Eric G. Derouane.; Parmon, V.; Lemos, F.; Ribeiro, F.R. Sustainable Strategies for the Upgrading of Natural Gas: Fundamentals, Challenges, and Opportunities. Springer: New York, United States, 2005.
Sayler, G.S.; Sanseverino, J.; Davis, K.L. Biotechnology in the Sustainable Environment. Springer: New York, United States, 1997.
Posselt, G. Towards Energy Transparent Factories. Springer: New York, United States, 2016.
Heinrichs, H.; Martens, P.; Michelsen, G.; Wiek, A. Sustainability Science: An Introduction. Springer: New York, United States, 2016.
Mawhinney, M. Sustainable Development: Understanding the Green Debates. Blackwell Science: New Jersey, United States, 2002.
Dastbaz, M.; Strange, I.; Selkowitz, S. Building Sustainable Futures: Design and the Built Environment. Springer: New York, United States, 2016.
Kaushika, N.D.; Reddy, K.S.; Kaushik, K. Sustainable Energy and the Environment: A Clean Technology Approach. Springer: New York, United States, 2016.
Strange, T.; Bayley, A. Sustainable Development: Linking Economy, Society, Environment. OECD Publications: Paris, France, 2008.
Source Set 3: NGOs
CERES (accessed 14 July, 2018)
HEIFER (accessed 14 July, 2018)
Forum for the Future (accessed 14 July, 2018)
Global Reporting (accessed 14 July, 2018)
CDP (accessed 14 July, 2018)
Natural Capitalism Solutions (accessed 14 July, 2018)
Rain Forest Action Network (accessed 14 July, 2018)
Greenpeace (accessed 14 July, 2018)
World Wildlife Fund (accessed 14 July, 2018)
350.org (accessed 14 July, 2018)
Note: Primary source for this data is the suggested list of the top 30 environmental NGOs— (accessed 14 July, 2018)
Source Set 4: Corporate Reports
A selection of available reports in the CSR Hub ( for the period (2013–2017) from top 20 in Forbes List of the 100 most sustainable companies in the world.Source: (accessed 14 July, 2018)


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Figure 1. (a) Mean plot for entropy distribution of corpus documents; (b) ANOVA test results for entropy distribution of corpus documents.
Figure 1. (a) Mean plot for entropy distribution of corpus documents; (b) ANOVA test results for entropy distribution of corpus documents.
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Figure 2. Histograms of transparency score—PEC vs. non-OPEC.
Figure 2. Histograms of transparency score—PEC vs. non-OPEC.
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Figure 3. ANOVA test to compare the means of OPEC and non-OPEC companies
Figure 3. ANOVA test to compare the means of OPEC and non-OPEC companies
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Figure 4. Box plot of transparency measure (OPEC vs. non-OPEC).
Figure 4. Box plot of transparency measure (OPEC vs. non-OPEC).
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Table 1. Comparison of transparency measures.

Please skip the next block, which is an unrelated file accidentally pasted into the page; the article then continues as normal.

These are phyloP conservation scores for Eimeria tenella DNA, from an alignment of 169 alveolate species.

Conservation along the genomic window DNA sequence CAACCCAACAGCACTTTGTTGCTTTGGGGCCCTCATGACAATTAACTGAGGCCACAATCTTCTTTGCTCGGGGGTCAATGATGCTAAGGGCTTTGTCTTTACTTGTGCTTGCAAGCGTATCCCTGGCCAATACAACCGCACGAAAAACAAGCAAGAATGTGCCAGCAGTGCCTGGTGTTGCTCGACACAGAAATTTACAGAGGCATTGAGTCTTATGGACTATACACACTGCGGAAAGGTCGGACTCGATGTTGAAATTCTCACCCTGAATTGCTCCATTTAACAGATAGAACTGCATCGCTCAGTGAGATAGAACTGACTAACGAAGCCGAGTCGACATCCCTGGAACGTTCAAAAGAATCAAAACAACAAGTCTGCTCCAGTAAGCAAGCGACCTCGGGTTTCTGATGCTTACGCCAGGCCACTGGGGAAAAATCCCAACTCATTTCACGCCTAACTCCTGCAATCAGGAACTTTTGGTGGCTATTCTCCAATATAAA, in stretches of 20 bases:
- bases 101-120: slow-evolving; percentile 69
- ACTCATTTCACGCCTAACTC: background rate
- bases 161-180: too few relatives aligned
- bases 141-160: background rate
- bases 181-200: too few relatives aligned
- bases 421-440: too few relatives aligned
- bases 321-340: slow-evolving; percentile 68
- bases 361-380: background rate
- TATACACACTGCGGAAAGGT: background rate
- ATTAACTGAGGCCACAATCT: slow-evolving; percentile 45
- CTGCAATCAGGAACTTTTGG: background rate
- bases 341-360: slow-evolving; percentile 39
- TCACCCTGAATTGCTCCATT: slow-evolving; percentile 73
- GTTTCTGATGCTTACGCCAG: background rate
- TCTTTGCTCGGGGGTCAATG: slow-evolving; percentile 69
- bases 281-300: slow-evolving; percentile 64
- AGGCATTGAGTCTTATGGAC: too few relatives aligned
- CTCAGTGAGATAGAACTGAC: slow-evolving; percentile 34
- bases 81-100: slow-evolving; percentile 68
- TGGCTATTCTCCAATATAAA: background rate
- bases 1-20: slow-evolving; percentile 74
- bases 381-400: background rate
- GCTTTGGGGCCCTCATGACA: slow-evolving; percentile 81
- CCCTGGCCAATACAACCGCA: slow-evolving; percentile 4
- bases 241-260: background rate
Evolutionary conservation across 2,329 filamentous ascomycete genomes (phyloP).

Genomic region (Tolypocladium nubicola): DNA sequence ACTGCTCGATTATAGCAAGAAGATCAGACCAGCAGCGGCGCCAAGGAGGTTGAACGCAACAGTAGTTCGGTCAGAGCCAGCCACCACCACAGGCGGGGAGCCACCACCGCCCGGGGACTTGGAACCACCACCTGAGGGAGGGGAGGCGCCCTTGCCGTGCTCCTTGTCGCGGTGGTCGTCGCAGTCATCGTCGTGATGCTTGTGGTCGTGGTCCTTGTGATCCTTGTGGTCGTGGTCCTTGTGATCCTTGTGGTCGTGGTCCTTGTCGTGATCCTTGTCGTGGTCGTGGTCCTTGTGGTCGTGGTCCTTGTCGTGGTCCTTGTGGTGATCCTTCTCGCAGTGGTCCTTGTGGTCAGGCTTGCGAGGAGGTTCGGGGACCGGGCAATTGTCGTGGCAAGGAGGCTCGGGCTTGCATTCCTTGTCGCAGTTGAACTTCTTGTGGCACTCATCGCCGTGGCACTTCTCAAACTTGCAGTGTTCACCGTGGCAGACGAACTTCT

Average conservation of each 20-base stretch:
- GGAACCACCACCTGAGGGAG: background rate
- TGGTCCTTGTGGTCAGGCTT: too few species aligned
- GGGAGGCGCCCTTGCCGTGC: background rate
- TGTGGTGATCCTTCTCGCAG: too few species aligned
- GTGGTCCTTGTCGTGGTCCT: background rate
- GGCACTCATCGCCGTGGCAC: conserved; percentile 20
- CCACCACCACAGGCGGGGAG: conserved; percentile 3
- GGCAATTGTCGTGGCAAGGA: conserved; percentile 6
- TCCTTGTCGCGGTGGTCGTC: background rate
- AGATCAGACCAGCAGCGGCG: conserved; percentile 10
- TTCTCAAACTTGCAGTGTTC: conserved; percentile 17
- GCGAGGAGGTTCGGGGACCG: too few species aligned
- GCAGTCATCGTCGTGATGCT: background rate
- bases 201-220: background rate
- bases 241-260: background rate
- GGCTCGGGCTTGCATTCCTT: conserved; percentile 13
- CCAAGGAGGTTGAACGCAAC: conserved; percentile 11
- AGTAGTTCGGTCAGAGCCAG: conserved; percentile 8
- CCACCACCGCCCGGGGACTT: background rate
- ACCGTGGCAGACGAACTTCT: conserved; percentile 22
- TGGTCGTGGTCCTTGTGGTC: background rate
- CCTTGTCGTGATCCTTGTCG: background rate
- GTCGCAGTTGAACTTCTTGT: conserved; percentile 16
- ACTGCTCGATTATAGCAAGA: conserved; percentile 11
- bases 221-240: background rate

Table 1. Comparison of transparency measures.
Indicator (CPI)
4 factors and 17 KPIsDočekalová & Kocmanová (2016) [13]
Transparency Scorecard8 factors and 3 indicatorsPiechocki (2004) [14]
Standard & Poor′s T&D score3 categories and 98 itemsPatel & Dallas (2002) [16]
CSR Rating12 indicators
Sustainability Balanced Scorecard (SBSC)5 perspectivesFigge et al. (2002) [18]
3 criteriaSchnackenberg (2009) [15]
Data Envelopment Analysis (DEA)3 key principles
and five areas
Lee & Saen (2012) [17]
Intelligent Scoring MethodGRI 3.0 environmental subclass and related 30 performance indicatorsShahi et al. (2014) [19]
Table 2. Descriptive statistics of corpus data.
Table 2. Descriptive statistics of corpus data.
Corpus DataCount
Number of source sets5
Number of sustainability rich documents across all sources140
Total corpus size (words)5,425,178
Potentially relevant count of single words5636
Table 3. List of the top 15 OPEC and non-OPEC energy companies by revenue.
Table 3. List of the top 15 OPEC and non-OPEC energy companies by revenue.
OPEC CompaniesNon-OPEC Companies
Saudi AramcoSinopec
Kuwait Petroleum CorporationRosneft
National Iran Oil CompanyExxon Mobil
SabicRoyal Dutch Shell
Ras GasBP
QPTotal SA
Arabian Gulf Oil CompanyGazprom
Nigerian National Petroleum CompanyValero Energy
Emirates National Oil CompanyChevron Corporation
Qatar GasPEMEX
Kuwait EnergyPetronas
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Zakaria, M.; Aoun, C.; Liginlal, D. Objective Sustainability Assessment in the Digital Economy: An Information Entropy Measure of Transparency in Corporate Sustainability Reporting. Sustainability 2021, 13, 1054.

AMA Style

Zakaria M, Aoun C, Liginlal D. Objective Sustainability Assessment in the Digital Economy: An Information Entropy Measure of Transparency in Corporate Sustainability Reporting. Sustainability. 2021; 13(3):1054.

Chicago/Turabian Style

Zakaria, Mohammed, Chadi Aoun, and Divakaran Liginlal. 2021. "Objective Sustainability Assessment in the Digital Economy: An Information Entropy Measure of Transparency in Corporate Sustainability Reporting" Sustainability 13, no. 3: 1054.